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Ramsey Gulch latest update

02/25/01

For the past seven months, a group of determined activists has occupied two redwood groves slated for "selective harvest" by local lumber behemoth Redwood Empire (RE) on the steep, rocky northwestern slope of Ramsey Gulch. The treesitters are protecting about three of the 158 acres in RE's Timber Harvest Plan (THP) in the foothills of the Santa Cruz Mountains, high above the waterfalls and shaded pools of a creek that joins the Pajaro River to replenish the watershed of the city of Watsonville, supplying water to the farms and sprawling suburbs of the Salinas Valley.

Earth First! Santa Cruz and the Canopy Action Network joined forces in June, establishing a treesit 100 feet up in an old-growth redwood (dubbed "Wisdom") in Ramsey Gulch on the 18th, just one day ahead of the timber fellers' arrival. As three crews worked their way down the ridges and along the creek with their six-foot chain-saws, forest defenders rushed to protect additional trees in the THP, connecting them with rope walkways high in the canopy.

By early July, there were more than a dozen such traverses, protecting more than 75 trees, and the solo treesit had grown into a village of four platforms inhabited by a rotating crew of ewoks. The traverse between the trees Epic and Patience, 140 feet across at a height of 125 feet or so, bridged the gap between two groves, saving the second -- "Laughter Grove"-- from the saw by a matter of hours.

Wisdom's fire-scarred trunk signifies her survival of the first logging operation to ravage Ramsey Gulch, back in 1893, when the hillsides were set on fire following the felling of giant, ancient trees by handsaw, leaving only the fire-resistant logs (which were then hauled out of the gulch by oxen, and a handful of hardy, standing trees. In the last century, with her fellow residual old-growth trees, Wisdom has witnessed the regeneration of the forest, with its rich diversity of redwoods, Douglas firs, tan oaks and madrones, ferns and vines. The saplings that sprouted 107 years ago have matured now, grown tall and stout to take their forebears' places, branches and needles reaching sunward to recreate the primordial canopy torn asunder by the initial cut.

Of course, Redwood Empire considers its holdings in Ramsey Gulch a "tree farm," and denies the existence there of any old-growth stands. Completely disregarding Santa Cruz County ordinance 4571, which prescribes 50-foot protection zones for Class II streams like Ramsey Creek, the High Country fellers hired by Redwood Empire cut trees just steps from the streambed, often dropping trees directly into the creek -- a practice explicitly prohibited by California Department of Forestry regulations. (In a setback for forest defenders in Santa Cruz, a Superior Court judge recently ruled in favor of Big Creek Lumber in the company's suit against the county. The judge declared Ordinance 4571 and other related county-imposed regulations to be "illegal" because they interfered with CDF's state-level authority.)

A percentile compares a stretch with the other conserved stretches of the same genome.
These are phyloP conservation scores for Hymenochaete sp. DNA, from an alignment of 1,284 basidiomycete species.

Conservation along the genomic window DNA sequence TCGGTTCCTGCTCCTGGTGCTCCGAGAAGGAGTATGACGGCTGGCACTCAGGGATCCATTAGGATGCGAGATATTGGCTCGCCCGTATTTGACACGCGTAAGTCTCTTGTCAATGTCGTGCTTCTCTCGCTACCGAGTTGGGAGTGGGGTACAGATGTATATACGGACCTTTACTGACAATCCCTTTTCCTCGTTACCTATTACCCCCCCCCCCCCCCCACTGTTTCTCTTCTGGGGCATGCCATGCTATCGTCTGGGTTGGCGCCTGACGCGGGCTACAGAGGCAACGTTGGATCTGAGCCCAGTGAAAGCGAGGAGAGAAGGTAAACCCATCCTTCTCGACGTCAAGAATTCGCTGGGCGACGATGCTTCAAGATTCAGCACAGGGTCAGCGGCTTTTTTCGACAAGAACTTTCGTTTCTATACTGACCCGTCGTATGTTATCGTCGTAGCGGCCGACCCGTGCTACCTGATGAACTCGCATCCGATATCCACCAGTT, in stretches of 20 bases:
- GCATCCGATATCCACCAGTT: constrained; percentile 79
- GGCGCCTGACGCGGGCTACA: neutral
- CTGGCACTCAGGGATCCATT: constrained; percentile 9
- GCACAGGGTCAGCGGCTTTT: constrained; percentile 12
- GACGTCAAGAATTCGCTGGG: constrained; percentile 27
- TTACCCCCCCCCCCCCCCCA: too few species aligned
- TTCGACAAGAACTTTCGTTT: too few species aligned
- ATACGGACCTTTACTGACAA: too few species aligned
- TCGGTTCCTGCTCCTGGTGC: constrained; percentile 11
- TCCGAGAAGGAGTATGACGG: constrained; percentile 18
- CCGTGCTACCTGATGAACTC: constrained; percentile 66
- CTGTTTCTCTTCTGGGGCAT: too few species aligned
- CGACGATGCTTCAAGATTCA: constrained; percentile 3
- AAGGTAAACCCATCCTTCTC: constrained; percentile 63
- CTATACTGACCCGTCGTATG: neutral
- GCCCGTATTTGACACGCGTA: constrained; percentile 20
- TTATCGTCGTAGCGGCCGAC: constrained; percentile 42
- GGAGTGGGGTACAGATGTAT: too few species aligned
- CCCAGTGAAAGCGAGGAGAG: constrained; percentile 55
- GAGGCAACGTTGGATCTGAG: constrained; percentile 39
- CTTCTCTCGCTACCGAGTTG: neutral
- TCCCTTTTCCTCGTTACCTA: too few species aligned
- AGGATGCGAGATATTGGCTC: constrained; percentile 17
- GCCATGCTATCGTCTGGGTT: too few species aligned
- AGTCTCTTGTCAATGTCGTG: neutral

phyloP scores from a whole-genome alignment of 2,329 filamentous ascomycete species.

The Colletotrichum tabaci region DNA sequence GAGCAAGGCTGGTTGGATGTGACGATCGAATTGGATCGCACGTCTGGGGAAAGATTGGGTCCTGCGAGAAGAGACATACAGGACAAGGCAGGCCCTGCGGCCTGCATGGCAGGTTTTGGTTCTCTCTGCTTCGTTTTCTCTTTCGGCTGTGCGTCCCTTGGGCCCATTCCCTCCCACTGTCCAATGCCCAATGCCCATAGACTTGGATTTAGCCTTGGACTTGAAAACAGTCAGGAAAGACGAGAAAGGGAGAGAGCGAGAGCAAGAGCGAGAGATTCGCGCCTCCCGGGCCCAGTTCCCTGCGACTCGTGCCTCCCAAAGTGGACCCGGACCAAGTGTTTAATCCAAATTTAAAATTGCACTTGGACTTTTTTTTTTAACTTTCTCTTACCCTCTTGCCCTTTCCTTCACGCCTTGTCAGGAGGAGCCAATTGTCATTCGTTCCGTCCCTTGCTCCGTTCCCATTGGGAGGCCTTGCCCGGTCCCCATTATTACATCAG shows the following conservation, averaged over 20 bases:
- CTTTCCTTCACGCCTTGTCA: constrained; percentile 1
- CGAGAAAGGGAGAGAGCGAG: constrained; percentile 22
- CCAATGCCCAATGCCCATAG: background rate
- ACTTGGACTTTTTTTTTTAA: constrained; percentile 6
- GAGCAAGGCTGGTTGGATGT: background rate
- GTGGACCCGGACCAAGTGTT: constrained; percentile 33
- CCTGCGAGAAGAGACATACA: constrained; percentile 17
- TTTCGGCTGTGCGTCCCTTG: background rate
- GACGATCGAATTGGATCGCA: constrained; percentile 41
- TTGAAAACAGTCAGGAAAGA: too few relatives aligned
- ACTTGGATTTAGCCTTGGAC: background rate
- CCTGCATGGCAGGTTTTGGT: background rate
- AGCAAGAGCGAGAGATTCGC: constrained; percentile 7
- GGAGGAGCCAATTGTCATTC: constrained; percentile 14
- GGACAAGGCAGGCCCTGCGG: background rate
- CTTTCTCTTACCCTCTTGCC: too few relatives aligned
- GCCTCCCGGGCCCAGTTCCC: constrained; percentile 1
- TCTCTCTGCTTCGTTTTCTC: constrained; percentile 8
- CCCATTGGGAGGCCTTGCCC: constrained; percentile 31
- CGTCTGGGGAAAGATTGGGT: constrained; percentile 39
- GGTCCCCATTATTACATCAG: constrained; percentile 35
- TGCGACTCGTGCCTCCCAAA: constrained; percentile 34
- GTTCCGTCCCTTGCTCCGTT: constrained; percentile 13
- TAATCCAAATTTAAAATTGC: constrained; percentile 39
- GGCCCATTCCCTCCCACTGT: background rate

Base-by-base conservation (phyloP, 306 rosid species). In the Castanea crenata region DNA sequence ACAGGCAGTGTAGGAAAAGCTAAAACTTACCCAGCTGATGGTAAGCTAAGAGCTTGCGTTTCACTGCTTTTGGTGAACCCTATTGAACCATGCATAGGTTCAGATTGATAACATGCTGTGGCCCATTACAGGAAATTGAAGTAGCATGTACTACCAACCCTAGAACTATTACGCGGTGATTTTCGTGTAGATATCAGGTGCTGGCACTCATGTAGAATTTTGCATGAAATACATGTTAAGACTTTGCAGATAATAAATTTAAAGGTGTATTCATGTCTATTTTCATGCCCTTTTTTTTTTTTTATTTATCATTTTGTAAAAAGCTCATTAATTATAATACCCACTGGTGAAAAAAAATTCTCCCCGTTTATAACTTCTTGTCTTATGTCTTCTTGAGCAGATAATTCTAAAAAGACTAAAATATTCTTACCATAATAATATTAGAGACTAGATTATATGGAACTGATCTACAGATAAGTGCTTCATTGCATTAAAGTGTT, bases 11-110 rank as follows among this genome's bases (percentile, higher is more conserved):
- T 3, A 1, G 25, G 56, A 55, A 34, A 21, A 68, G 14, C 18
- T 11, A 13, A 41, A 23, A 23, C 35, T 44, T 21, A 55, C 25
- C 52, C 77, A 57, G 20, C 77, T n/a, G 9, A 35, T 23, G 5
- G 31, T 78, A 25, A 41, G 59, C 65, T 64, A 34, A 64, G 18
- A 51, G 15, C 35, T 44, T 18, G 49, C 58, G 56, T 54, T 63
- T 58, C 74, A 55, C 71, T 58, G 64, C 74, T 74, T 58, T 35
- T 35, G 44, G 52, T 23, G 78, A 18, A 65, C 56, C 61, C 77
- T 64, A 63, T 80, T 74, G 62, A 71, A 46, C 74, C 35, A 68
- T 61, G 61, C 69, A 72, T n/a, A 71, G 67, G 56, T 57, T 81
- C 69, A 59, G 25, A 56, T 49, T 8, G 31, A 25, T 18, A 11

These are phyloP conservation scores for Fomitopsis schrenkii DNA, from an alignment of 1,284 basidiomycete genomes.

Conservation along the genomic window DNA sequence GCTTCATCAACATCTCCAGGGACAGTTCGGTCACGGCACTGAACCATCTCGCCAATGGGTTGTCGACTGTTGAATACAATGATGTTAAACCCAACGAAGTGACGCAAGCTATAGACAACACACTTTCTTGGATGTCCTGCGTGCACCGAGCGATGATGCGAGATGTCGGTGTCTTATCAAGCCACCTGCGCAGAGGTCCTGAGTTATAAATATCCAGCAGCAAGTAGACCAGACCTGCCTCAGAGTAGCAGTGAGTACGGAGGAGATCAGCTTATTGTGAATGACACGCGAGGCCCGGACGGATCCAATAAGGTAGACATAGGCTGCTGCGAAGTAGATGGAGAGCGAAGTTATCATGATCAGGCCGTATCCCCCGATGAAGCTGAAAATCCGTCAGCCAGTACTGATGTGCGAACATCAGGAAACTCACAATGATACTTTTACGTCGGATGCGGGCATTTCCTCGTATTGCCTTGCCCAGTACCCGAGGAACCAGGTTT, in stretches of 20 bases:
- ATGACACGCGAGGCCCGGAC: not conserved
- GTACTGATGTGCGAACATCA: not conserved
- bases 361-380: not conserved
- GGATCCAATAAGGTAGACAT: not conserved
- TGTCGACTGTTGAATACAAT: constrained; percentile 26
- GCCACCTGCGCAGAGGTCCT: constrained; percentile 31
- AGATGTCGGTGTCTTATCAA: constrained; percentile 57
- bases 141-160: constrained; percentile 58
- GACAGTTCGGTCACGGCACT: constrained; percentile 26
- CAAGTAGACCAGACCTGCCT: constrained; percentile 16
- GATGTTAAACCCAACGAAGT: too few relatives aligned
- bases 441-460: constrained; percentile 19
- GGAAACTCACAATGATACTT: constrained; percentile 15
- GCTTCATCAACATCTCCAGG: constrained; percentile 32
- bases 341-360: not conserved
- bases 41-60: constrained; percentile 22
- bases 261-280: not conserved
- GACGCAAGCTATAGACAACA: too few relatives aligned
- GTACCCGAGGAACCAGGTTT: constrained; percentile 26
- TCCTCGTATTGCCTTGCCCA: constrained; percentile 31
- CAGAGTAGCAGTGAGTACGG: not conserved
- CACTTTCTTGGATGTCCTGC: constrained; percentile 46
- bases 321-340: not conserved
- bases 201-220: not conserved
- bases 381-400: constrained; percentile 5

In addition, numerous trees on the steep hillsides were felled in a downhill direction, crushing hardwoods and delicate forest-floor foliage before sliding down to the creek in a violent avalanche of thrashing branches and cracking limbs. Seasonal, Class III streams were subject to even worse abuse, and remain clogged with slash and fallen hardwoods. The canopy cover along the creek, 75% of which is required to be maintained under CDF regulations, has been totally wiped out in many places, leaving football-field sized areas of the hillside -- formerly enclosed in emerald shade -- exposed to direct sunlight for hours at a time. In the months since the cut and subsequent removal of logs by helicopter, the hillsides have been baked dry; recent rains created perfect conditions for erosion and revealed the potential for mudslides, threatening the clear spring water that runs in the creek. Local friends of the forest report no fish sightings since early August.

Bringing things up to date: The struggle against Redwood Empire and the occupation of the canopy in Ramsey Gulch are still going strong. Wisdom recently welcomed the youngest treesitter ever, when activist Sparrow hiked in and climbed up with her seven-week-old daughter, Lilith Madrone to spend a magical night on the platform, high and dry under the tarpy roof despite heavy rains. This week Ralph Nader (the puppy) joined the ground support crew, and became the first canine in the canopy, hoisted up via pulley in a custom-made puppy harness.

What can you do to get involved? Help is needed in all areas -- we need local canvassers, protesters for in-town actions, gear and food donations, FUNDS! We've got bills out the wazoo and the timber companies are running rampant in Santa Cruz County, unprotested because we don't have the extra three dollars to spend on signs.

Thanks for all of your continuing support! The people in the tree are only branches of this campaign, which is nourished by the root structure of community involvement and generous donations.

See our wishlist for items that you could donate to help our treesit and/or email us at cruzef@cruzio.com if you want to become actively involved in the treesit.

 

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